We have to show people that Western civilization is liberalism, not tribalism, and that Western civilization is worth saving.

 

3 Comments

  1. Nicholas Weininger

    So what this all boils down to, then, is that the security of liberal institutions must require strict limits on democracy, limits which are upheld by cosmopolitan and secular institutions that draw their power from something other than majority support. Otherwise you face the horrible choice of restricting the bedrock liberal value of freedom of movement, or accepting that tribalists moving into your country are going to undermine its liberal institutions by advocating and voting for tribalism.

    Right? I’d like to be convinced otherwise, because it’s so difficult to sustain cosmopolitan, secular, antidemocratic institutions. But I don’t see a better alternative. Persuading (or more realistically, continually re-persuading) the masses that they should mostly be cosmopolitan and secular seems even more difficult.

  2. Julian Michael

    Cathy, I appreciate your writing and unique perspective—before finding your site I had never read or heard the phrase “libertarian feminism” before. I want to touch briefly on this point:

    > “The biggest problem facing liberalism is that some people value tribal unity, religious and racial purity and cultural homogeneity more than they value quality medical care, longer lifespans, and poverty reduction. A lot of people. A lot, lot, lot of people.”

    I disagree about this being such a big problem. I understand the tendency to treat everyone just as utility-maximizers—and using their actions as evidence of different utility functions—but however we choose to abstract humans into “rational actors,” it’s really hard build this abstraction in such a way that it doesn’t leak. For example, the free market ideal is perfect information, and rational actors do rational belief update: neither of these are easy to translate to from actual human society and behavior.

    More specifically, I think it’s easy to lose sight of the fact that many people simply have different a perception of the facts. For example, listen to this NPR interview with Richard Spencer, a leading figure in the alt-right: http://www.npr.org/2016/11/17/502476139/were-not-going-away-alt-right-leader-on-voice-in-trump-administration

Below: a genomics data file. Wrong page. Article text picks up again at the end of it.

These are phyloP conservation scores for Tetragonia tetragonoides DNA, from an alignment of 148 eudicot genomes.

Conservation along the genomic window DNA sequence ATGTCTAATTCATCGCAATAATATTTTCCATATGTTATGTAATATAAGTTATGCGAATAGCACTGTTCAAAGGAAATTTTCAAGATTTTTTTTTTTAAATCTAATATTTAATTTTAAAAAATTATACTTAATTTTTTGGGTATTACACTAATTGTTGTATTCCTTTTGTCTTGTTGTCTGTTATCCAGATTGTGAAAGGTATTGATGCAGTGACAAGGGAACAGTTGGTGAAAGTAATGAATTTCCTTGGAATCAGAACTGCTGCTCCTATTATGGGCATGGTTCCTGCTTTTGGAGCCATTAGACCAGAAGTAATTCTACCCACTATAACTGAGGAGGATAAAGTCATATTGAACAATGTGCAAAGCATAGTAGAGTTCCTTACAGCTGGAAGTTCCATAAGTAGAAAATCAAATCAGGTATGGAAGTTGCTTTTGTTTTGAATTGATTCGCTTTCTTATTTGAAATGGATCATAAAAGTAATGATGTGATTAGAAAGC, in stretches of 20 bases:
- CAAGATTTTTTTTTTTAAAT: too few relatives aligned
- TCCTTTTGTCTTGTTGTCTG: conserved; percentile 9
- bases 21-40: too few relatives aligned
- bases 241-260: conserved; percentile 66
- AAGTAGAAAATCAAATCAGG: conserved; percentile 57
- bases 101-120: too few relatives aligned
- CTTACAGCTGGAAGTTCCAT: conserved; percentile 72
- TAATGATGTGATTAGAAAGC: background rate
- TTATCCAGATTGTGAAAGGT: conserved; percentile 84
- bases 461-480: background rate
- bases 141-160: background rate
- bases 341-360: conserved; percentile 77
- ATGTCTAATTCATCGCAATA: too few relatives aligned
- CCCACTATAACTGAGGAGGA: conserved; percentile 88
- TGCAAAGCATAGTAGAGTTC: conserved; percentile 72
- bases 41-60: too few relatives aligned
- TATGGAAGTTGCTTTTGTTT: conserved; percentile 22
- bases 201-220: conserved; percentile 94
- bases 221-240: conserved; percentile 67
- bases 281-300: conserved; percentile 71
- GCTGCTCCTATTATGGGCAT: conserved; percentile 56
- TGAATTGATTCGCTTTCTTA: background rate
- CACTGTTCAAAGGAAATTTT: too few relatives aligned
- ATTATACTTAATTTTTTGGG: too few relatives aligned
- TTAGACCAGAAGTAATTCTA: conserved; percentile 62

Throughout the interview I think it’s clear that it’s more nuanced than valuing tribal unity over other measures of QOL. (Though clearly he does value this, evidenced by his comments about the NYC subway.) But more often he appeals to more objective benefits that he thinks *result* from tribal unity and cultural homogeneity: he seems to believe that from these things will come greater economic output, reduced crime, etc.

    This side of the alt-right perspective is even clearer, I think, if you read anything by Milo Yiannopoulos (for example, articles like this: http://www.breitbart.com/london/2015/06/01/theres-no-gender-pay-gap-but-here-are-11-reasons-why-there-should-be/). His arguments are usually phrased in terms of (what he claims to be) facts about education, crime, labor, etc., and couched in appeals to economic prosperity and fairness (both liberal values).

    Of course, I think there is a valuable point to be made here about how these people’s real utility functions lead them to believe things that are convenient for them—thinking of belief update in terms of instrumental (rather than inferential) rationality. Yes, you can choose to believe certain things that allow you to justify your viewpoints on the basis of liberal values, allowing you to fall closer to the Overton Window and gain the benefits that provides.

    But I have a feeling that this doesn’t fully describe most of the people who support these arguments. I honestly think that most of them, if exposed to the real facts and a good argument for the other side, and if they could interpret it rationally (overcoming whatever biases they have that would lead them to reject legitimate evidence), could be convinced. Just look at Glenn Beck. Wow, what a change he has made!

    I think at the end of the day this is an issue less about a clash in *values* and more about a clash in *information.* The left, liberals, the right and the alt-right pretty much all disagree with each other about objective reality.

    I don’t have scientific evidence to back up this claim, but it’s my perspective from personal experience. Again, thanks for sharing your point of view publicly online, and I enjoy reading your posts.